A "Conspiracy of Silence" in Texas

A new study of sex education in Texas (via RHReality Check) by the Texas Freedom Network reveals just what our federal abstinence-only dollars have been paying for. Texas spends far more on abstinence-only programs, $18 million in 2007, than any other state.

What those dollars have produced, according to TFN's study, is "generations of sexually illiterate young people" fed "grossly distorted or simply wrong" information "at a time of high rates of teen pregnancy and STDs." (And teen sex, period: According to the TFN's report, kids in Texas are having more sex--and more unsafe sex--than kids in the US as a whole.)

Among the TFN's astonishing findings:

• Ninety-four percent of Texas school districts offer no sexuality education (beyond basically slapping kids on the wrist and saying 'don't do it') whatsoever. Added to the 2.3 percent of school districts that teach nothing about sex at all, that's 3.7 million students who aren't taught the most basic information about how to protect themselves from pregnancy and STDs. School district officials contacted for the study responded with variations on "our kids learn about sex at home," with one school superintendent telling researchers, "Most of these kids live on a farm... They get a pretty good sex education from their animals." As the researchers note wryly, "We found it interesting that some officials seemed to interpret 'sexuality education' as mostly a 'how to' discussion. Given that Texas has one of the highest teen birthrates in the nation, clearly many of our young people already know 'how to.'"

• Textbooks used in abstinence-only sex education classes typically focus on motivational skills and "pep talks" for practicing abstinence, ignoring anatomy, puberty, menstrual and ovulation cycles, sexually transmitted diseases, and any information about contraception except (often inaccurate or misleading) data about the drawbacks and limitations of condoms and other birth control.

• The TFN found outright factual inaccuracies (distinct from distorted or merely misleading information) in 41 percent of school districts' sex-education materials--meaning that "more than two out of five Texas secondary schools teach children demonstrably incorrect information in sexuality education instruction." Inaccurate information about condoms was "by far the most common type of factual error" the researchers found. Classes teach that condoms "offer virtually no protection" against STDs; that condoms fail a third of the time, and that "Giving a condom to a teen is just like saying, 'Well if you insist on killing yourself by jumping off the bridge, at least wear these elbow pads – they may protect you some.'"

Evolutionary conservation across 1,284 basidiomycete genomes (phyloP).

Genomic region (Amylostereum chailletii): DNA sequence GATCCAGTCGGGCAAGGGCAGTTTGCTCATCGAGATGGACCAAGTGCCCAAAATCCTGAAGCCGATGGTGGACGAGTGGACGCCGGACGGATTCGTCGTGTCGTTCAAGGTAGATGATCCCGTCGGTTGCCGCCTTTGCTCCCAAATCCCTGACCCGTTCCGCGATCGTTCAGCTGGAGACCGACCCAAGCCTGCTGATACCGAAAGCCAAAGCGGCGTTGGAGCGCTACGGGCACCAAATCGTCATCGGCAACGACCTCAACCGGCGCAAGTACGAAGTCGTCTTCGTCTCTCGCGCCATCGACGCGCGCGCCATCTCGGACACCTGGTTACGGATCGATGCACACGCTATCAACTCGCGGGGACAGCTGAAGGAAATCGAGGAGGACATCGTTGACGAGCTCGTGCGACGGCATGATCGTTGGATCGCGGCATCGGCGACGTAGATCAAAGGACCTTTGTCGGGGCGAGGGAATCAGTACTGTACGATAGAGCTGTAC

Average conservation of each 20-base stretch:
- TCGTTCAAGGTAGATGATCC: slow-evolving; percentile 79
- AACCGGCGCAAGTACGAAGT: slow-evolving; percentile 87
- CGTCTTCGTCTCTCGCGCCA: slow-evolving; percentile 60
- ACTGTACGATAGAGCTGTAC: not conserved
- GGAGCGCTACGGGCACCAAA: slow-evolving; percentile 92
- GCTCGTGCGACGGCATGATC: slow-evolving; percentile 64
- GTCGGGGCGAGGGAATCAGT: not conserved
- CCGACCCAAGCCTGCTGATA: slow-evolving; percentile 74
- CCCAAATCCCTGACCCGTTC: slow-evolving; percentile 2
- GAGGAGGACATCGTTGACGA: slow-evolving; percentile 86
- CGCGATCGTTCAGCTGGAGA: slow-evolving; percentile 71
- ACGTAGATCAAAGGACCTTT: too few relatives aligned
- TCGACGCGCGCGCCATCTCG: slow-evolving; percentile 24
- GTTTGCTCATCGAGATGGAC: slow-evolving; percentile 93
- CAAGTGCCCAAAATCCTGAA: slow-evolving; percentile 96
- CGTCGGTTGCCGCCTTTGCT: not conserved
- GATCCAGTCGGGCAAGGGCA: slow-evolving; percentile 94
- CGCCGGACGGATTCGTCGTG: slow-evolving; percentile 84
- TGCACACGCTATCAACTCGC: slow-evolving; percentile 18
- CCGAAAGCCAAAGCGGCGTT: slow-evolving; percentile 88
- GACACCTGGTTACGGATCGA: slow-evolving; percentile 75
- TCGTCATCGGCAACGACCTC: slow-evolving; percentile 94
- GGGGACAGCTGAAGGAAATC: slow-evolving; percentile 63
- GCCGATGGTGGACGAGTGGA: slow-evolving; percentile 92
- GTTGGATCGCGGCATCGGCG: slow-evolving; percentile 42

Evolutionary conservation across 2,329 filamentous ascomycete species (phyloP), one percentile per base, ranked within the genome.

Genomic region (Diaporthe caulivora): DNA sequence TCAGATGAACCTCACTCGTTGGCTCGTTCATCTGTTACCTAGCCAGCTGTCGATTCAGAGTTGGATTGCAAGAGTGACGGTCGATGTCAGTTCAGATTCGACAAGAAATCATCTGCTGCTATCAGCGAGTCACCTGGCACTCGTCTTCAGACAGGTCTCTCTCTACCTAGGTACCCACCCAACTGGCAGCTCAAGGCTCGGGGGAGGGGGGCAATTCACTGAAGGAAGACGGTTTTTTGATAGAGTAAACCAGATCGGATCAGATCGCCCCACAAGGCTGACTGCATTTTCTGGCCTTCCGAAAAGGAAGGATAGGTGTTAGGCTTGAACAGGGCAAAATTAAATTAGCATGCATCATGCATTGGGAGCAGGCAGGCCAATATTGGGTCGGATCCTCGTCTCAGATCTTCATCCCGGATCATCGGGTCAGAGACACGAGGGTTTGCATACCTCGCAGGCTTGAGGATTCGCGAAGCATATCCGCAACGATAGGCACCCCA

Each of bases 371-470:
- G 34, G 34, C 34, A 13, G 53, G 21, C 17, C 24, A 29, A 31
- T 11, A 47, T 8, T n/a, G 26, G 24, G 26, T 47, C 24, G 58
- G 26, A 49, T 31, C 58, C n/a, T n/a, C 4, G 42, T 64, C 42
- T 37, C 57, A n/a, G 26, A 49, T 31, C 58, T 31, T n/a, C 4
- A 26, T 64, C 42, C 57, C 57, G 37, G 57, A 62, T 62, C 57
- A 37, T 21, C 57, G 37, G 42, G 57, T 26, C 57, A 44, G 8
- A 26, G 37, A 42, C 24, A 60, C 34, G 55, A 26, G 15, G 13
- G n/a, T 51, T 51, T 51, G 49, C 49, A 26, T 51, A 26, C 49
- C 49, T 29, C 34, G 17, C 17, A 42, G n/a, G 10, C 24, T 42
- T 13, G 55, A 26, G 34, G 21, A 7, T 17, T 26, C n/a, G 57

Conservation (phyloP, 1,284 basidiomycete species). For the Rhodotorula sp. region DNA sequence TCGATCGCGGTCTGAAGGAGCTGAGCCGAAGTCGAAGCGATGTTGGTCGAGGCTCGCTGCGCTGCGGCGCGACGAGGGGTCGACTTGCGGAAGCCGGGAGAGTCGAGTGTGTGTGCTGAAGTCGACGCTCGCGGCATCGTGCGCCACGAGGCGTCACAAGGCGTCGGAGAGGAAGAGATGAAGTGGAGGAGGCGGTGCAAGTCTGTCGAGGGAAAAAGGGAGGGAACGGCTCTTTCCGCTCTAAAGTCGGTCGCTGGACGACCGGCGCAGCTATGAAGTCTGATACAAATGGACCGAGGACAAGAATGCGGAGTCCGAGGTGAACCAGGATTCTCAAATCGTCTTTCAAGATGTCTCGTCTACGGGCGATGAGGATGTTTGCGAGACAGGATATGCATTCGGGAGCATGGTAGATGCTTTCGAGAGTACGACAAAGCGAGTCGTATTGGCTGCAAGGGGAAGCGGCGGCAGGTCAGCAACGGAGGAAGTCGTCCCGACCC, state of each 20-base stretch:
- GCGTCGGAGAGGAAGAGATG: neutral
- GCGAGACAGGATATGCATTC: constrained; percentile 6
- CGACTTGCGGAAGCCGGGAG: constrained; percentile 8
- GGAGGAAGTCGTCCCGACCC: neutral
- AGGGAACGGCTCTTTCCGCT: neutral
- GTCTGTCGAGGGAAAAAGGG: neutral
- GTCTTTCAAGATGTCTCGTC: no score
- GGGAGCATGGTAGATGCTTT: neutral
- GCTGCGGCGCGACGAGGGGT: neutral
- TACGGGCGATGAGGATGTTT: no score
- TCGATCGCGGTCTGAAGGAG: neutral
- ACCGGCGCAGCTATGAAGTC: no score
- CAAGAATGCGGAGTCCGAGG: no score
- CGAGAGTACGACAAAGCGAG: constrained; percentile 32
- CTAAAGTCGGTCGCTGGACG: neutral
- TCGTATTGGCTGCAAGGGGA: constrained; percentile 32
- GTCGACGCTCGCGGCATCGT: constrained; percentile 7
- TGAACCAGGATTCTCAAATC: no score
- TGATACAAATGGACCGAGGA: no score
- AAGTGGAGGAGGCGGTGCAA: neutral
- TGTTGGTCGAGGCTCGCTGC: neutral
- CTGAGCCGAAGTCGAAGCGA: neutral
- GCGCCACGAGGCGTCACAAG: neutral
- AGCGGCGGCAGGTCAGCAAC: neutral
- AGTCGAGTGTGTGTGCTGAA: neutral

• The ab-only materials also frequently lied about STDs like HIV and HPV--claiming, for example, that "HIV can pass through condoms," that HIV can be transmitted by kissing, and that condoms provide no protection from HPV, strains of which can cause cervical cancer.

• Some more bizarre claims, taken directly from abstinence-only curricula: Sexually active teens are more likely to commit suicide; women who lubricate during sex are more likely to get pregnant; people who have sex before marriage are less able to be "intimate" later; "the divorce rate for two virgins who get married is less than 3%." One abstinence-only video directly equates HPV with death, suggesting that if a woman marries a man with genital warts she'll "probably end up with a radical hysterectomy, cervical cancer, and possibly death."

• And, predictably, the materials are loaded with gender stereotypes, of the "boys pursue, girls wait" and "a woman who has sex is like a used-up gift" variety. One textbook says that girls who dress provocatively are saying, “Here I am. Come take me"; another compares women, sexually, to "crock pots" and men to "microwaves." Gay kids, meanwhile, are invisible--relegated to warnings that class materials "shall not represent homosexuality as a normal or acceptable lifestyle" and that "students should be informed that homosexual acts are illegal in Texas and highly correlated with the transmission of AIDS."

These are public schools, in one of the largest states in the nation (one where, I should add, I grew up and received much more comprehensive sex education than kids are today. Who knew the '80s would seem enlightened in retrospect?) Obama and Congressional Democrats, to their credit, have taken some positive baby steps on ab-only--reducing 2009 funding for such programs by $14 million, for example--but it'll take a lot more than that to turn a tide of misinformation that is surely not limited to Texas. Obama pledged to cut federal spending on programs that "aren't working." By any measure, the $176 million we're spending on abstinence-only education qualifies.

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